The prime minister, Ahmed Qureia, said he suspected Mr Sharon was trying to pre-empt negotiations about the future of the city. This could prove the single largest obstacle to a peaceful resolution of the conflict, because the Palestinians insist they will not relinquish their claim to East Jerusalem.

"Without Jerusalem there will be no stability, no security and no peace," said Mr Qureia.

White House spokesman Scott McClennan said "settlement activity will be a subject that comes up" when Mr Sharon and George Bush meet next Monday. Asked about Mr Sharon's plans in the West Bank, Mr McClellan said: "We oppose the expansion of any settlement activity. That has been our view and that remains our view."

The Palestinians estimate that by the time Israel completes its withdrawal from the Gaza strip in October the wall and barrier through Jerusalem will separate about 250,000 Arabs living in the city from the rest of the occupied territories, with severe social and economic consequences.

"Things are snowballing in East Jerusalem," said Hind Khoury, the Palestinian cabinet minister with responsibility for Jerusalem. "The disengagement plan has been given a very high profile as the way forward and the world has embraced that. But if you look at what else is going on, there is extreme intensification of settlement expansion, the continuation of the construction of the wall, the areas that Israel is annexing; it is creating realities and influencing final status talks."

The construction of thousands of homes in the three-mile corridor to Maale Adumim would not only extend Jerusalem deep into the West Bank but would sever the main link between Palestinian towns to the south, such as Bethlehem, and those to the north, including Ramallah.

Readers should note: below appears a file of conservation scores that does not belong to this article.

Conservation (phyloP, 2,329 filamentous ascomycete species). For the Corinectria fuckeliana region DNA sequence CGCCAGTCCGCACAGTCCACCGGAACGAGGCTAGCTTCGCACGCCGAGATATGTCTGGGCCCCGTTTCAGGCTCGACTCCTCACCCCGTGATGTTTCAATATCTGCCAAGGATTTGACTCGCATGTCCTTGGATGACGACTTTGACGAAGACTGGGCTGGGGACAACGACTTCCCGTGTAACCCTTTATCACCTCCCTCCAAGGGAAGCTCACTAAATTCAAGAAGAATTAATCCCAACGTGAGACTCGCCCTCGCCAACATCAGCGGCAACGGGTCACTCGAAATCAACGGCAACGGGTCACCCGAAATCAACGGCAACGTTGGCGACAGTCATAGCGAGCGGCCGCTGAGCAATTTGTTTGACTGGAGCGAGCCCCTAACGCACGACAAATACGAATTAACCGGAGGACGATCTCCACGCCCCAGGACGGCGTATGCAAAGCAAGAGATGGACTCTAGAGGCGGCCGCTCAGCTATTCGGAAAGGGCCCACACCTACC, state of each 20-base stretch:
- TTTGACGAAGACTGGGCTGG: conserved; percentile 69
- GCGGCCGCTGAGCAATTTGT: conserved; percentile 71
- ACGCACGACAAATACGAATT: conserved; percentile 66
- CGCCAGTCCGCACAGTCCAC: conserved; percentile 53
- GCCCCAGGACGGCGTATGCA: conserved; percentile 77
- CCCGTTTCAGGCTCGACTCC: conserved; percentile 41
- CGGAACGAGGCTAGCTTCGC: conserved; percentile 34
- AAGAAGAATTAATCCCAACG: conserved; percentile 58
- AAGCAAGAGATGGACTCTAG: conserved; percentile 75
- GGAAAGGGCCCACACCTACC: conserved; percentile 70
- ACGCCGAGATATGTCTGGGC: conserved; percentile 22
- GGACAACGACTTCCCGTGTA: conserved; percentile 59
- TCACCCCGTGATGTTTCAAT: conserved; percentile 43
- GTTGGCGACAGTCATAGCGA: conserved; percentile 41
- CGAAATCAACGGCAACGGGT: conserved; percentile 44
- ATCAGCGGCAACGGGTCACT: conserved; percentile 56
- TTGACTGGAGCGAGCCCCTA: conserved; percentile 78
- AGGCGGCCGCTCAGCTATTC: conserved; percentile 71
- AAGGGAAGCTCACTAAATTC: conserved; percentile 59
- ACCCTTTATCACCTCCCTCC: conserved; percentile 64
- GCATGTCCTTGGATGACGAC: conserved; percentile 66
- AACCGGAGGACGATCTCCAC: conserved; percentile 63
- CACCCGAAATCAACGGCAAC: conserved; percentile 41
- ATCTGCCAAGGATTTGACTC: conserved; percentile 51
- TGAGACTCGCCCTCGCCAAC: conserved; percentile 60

Israel already effectively views Maale Adumim as part of Jerusalem by including it within the "greater Jerusalem" boundary that extends half way across the West Bank toward Jericho. Last month, the government announced that the "security barrier" would enclose Maale Adumim, home to about 30,000 people, and another large settlement block, Gush Etzion, near Bethlehem, on the Jerusalem side.

Homes for tens of thousands more Jews are under construction or planned in these and other settlements ringing Jerusalem. An eastern bypass is being built alongside the wall and links the settlements.

While Jewish settlements are drawn ever closer to Israel, Arabs living in and around Jerusalem are increasingly cut off from communities on the West Bank to which they have close ties.

In addition to the obstacles created by construction, the government plans to prevent most of the city's Arabs from travelling to towns such as Ramallah and Bethlehem by requiring them to obtain passes to leave Jerusalem via any of the 10 gates in the barrier. Almost all Palestinians living on the West Bank are barred from entering Jerusalem.

"What will be left will be small isolated [Palestinian] neighbourhoods," said Ms Khoury. "I really don't see the prospect of a capital and two states. Jerusalem has always been the central city for institutions, for shopping. People can't see a state without Jerusalem as its capital, but East Jerusalem is a strangled city."

East Jerusalem accounts for about a third of the Palestinian economy through trade and employment in tourism, education and health services. But the barrier and tighter restrictions on the movement of Palestinians has already diminished economic ties between Jerusalem and the rest of the occupied territories.

"It's reduced from a city that was the economic heart for the Palestinians to a bunch of disconnected Palestinian enclaves," said Jeff Halper, an Israeli peace activist who has campaigned for many years against the government's discriminatory policies in Jerusalem.